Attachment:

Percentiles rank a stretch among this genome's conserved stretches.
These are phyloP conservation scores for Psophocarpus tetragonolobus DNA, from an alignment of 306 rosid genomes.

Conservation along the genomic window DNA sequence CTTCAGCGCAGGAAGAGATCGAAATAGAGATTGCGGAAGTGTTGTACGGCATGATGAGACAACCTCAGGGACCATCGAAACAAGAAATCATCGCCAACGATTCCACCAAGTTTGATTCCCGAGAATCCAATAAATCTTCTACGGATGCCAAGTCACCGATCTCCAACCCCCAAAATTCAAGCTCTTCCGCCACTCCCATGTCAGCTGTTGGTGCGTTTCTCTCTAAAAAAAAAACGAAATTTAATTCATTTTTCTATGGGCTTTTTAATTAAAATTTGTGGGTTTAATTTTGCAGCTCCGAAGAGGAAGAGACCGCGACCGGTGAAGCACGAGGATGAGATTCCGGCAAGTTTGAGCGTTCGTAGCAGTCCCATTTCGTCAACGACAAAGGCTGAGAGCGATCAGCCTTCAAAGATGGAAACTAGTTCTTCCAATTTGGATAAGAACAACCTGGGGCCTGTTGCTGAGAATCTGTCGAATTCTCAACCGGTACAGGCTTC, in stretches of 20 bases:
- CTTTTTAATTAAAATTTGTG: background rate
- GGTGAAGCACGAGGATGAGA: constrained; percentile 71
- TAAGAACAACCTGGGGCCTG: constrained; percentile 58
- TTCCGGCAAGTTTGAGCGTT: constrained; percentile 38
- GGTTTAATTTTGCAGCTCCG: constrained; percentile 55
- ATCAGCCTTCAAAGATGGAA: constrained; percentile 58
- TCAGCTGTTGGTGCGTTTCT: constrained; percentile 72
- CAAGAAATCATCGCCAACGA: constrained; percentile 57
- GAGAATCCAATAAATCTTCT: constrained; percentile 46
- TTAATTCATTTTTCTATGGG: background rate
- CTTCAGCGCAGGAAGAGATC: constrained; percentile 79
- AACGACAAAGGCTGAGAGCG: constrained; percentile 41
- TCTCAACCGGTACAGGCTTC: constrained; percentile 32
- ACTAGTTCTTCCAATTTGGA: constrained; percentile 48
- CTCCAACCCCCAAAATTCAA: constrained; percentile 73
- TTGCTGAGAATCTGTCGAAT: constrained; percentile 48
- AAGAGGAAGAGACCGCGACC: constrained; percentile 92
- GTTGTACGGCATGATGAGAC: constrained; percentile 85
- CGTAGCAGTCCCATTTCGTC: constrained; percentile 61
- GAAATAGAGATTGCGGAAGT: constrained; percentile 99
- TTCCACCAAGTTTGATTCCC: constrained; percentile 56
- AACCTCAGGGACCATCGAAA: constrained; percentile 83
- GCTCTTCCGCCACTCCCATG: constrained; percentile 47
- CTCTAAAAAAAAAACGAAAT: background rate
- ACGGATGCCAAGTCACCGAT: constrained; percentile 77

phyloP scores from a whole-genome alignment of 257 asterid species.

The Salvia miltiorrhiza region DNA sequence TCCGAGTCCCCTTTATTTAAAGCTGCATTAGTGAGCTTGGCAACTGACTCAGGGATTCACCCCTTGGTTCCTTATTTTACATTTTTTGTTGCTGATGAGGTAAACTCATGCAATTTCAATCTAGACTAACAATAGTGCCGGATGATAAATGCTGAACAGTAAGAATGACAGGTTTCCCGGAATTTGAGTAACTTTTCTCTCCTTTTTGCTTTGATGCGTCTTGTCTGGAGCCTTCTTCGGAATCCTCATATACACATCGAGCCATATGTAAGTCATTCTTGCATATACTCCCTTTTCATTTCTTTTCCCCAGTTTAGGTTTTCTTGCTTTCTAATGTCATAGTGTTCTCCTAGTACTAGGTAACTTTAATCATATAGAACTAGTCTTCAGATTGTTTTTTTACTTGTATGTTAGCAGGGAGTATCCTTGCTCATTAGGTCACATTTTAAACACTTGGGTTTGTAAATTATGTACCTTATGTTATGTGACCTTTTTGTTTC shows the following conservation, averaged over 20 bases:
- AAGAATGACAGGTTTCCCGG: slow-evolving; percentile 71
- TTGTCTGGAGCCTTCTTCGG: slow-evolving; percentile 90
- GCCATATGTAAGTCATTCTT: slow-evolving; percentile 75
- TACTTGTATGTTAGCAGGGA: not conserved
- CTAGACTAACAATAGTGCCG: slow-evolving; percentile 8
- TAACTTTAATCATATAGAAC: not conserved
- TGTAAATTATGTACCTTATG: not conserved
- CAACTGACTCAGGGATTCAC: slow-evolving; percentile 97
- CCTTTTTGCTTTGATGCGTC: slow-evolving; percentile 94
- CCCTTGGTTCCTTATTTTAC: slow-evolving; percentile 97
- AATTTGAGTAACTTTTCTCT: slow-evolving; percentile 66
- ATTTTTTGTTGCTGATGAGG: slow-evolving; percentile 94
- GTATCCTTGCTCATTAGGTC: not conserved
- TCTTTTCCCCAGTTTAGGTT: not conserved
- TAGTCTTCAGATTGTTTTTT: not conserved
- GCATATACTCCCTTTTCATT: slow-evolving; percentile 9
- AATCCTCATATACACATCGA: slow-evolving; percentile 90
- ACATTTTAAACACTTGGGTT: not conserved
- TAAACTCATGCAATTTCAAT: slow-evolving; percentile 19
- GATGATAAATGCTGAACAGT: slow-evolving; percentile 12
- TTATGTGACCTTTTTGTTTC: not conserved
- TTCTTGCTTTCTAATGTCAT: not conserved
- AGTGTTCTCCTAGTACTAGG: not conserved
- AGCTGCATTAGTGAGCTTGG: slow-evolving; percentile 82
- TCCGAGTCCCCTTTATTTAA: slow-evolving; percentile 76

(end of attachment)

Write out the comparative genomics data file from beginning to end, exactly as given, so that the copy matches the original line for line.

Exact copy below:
Percentiles rank a stretch among this genome's conserved stretches.
These are phyloP conservation scores for Psophocarpus tetragonolobus DNA, from an alignment of 306 rosid genomes.

Conservation along the genomic window DNA sequence CTTCAGCGCAGGAAGAGATCGAAATAGAGATTGCGGAAGTGTTGTACGGCATGATGAGACAACCTCAGGGACCATCGAAACAAGAAATCATCGCCAACGATTCCACCAAGTTTGATTCCCGAGAATCCAATAAATCTTCTACGGATGCCAAGTCACCGATCTCCAACCCCCAAAATTCAAGCTCTTCCGCCACTCCCATGTCAGCTGTTGGTGCGTTTCTCTCTAAAAAAAAAACGAAATTTAATTCATTTTTCTATGGGCTTTTTAATTAAAATTTGTGGGTTTAATTTTGCAGCTCCGAAGAGGAAGAGACCGCGACCGGTGAAGCACGAGGATGAGATTCCGGCAAGTTTGAGCGTTCGTAGCAGTCCCATTTCGTCAACGACAAAGGCTGAGAGCGATCAGCCTTCAAAGATGGAAACTAGTTCTTCCAATTTGGATAAGAACAACCTGGGGCCTGTTGCTGAGAATCTGTCGAATTCTCAACCGGTACAGGCTTC, in stretches of 20 bases:
- CTTTTTAATTAAAATTTGTG: background rate
- GGTGAAGCACGAGGATGAGA: constrained; percentile 71
- TAAGAACAACCTGGGGCCTG: constrained; percentile 58
- TTCCGGCAAGTTTGAGCGTT: constrained; percentile 38
- GGTTTAATTTTGCAGCTCCG: constrained; percentile 55
- ATCAGCCTTCAAAGATGGAA: constrained; percentile 58
- TCAGCTGTTGGTGCGTTTCT: constrained; percentile 72
- CAAGAAATCATCGCCAACGA: constrained; percentile 57
- GAGAATCCAATAAATCTTCT: constrained; percentile 46
- TTAATTCATTTTTCTATGGG: background rate
- CTTCAGCGCAGGAAGAGATC: constrained; percentile 79
- AACGACAAAGGCTGAGAGCG: constrained; percentile 41
- TCTCAACCGGTACAGGCTTC: constrained; percentile 32
- ACTAGTTCTTCCAATTTGGA: constrained; percentile 48
- CTCCAACCCCCAAAATTCAA: constrained; percentile 73
- TTGCTGAGAATCTGTCGAAT: constrained; percentile 48
- AAGAGGAAGAGACCGCGACC: constrained; percentile 92
- GTTGTACGGCATGATGAGAC: constrained; percentile 85
- CGTAGCAGTCCCATTTCGTC: constrained; percentile 61
- GAAATAGAGATTGCGGAAGT: constrained; percentile 99
- TTCCACCAAGTTTGATTCCC: constrained; percentile 56
- AACCTCAGGGACCATCGAAA: constrained; percentile 83
- GCTCTTCCGCCACTCCCATG: constrained; percentile 47
- CTCTAAAAAAAAAACGAAAT: background rate
- ACGGATGCCAAGTCACCGAT: constrained; percentile 77

phyloP scores from a whole-genome alignment of 257 asterid species.

The Salvia miltiorrhiza region DNA sequence TCCGAGTCCCCTTTATTTAAAGCTGCATTAGTGAGCTTGGCAACTGACTCAGGGATTCACCCCTTGGTTCCTTATTTTACATTTTTTGTTGCTGATGAGGTAAACTCATGCAATTTCAATCTAGACTAACAATAGTGCCGGATGATAAATGCTGAACAGTAAGAATGACAGGTTTCCCGGAATTTGAGTAACTTTTCTCTCCTTTTTGCTTTGATGCGTCTTGTCTGGAGCCTTCTTCGGAATCCTCATATACACATCGAGCCATATGTAAGTCATTCTTGCATATACTCCCTTTTCATTTCTTTTCCCCAGTTTAGGTTTTCTTGCTTTCTAATGTCATAGTGTTCTCCTAGTACTAGGTAACTTTAATCATATAGAACTAGTCTTCAGATTGTTTTTTTACTTGTATGTTAGCAGGGAGTATCCTTGCTCATTAGGTCACATTTTAAACACTTGGGTTTGTAAATTATGTACCTTATGTTATGTGACCTTTTTGTTTC shows the following conservation, averaged over 20 bases:
- AAGAATGACAGGTTTCCCGG: slow-evolving; percentile 71
- TTGTCTGGAGCCTTCTTCGG: slow-evolving; percentile 90
- GCCATATGTAAGTCATTCTT: slow-evolving; percentile 75
- TACTTGTATGTTAGCAGGGA: not conserved
- CTAGACTAACAATAGTGCCG: slow-evolving; percentile 8
- TAACTTTAATCATATAGAAC: not conserved
- TGTAAATTATGTACCTTATG: not conserved
- CAACTGACTCAGGGATTCAC: slow-evolving; percentile 97
- CCTTTTTGCTTTGATGCGTC: slow-evolving; percentile 94
- CCCTTGGTTCCTTATTTTAC: slow-evolving; percentile 97
- AATTTGAGTAACTTTTCTCT: slow-evolving; percentile 66
- ATTTTTTGTTGCTGATGAGG: slow-evolving; percentile 94
- GTATCCTTGCTCATTAGGTC: not conserved
- TCTTTTCCCCAGTTTAGGTT: not conserved
- TAGTCTTCAGATTGTTTTTT: not conserved
- GCATATACTCCCTTTTCATT: slow-evolving; percentile 9
- AATCCTCATATACACATCGA: slow-evolving; percentile 90
- ACATTTTAAACACTTGGGTT: not conserved
- TAAACTCATGCAATTTCAAT: slow-evolving; percentile 19
- GATGATAAATGCTGAACAGT: slow-evolving; percentile 12
- TTATGTGACCTTTTTGTTTC: not conserved
- TTCTTGCTTTCTAATGTCAT: not conserved
- AGTGTTCTCCTAGTACTAGG: not conserved
- AGCTGCATTAGTGAGCTTGG: slow-evolving; percentile 82
- TCCGAGTCCCCTTTATTTAA: slow-evolving; percentile 76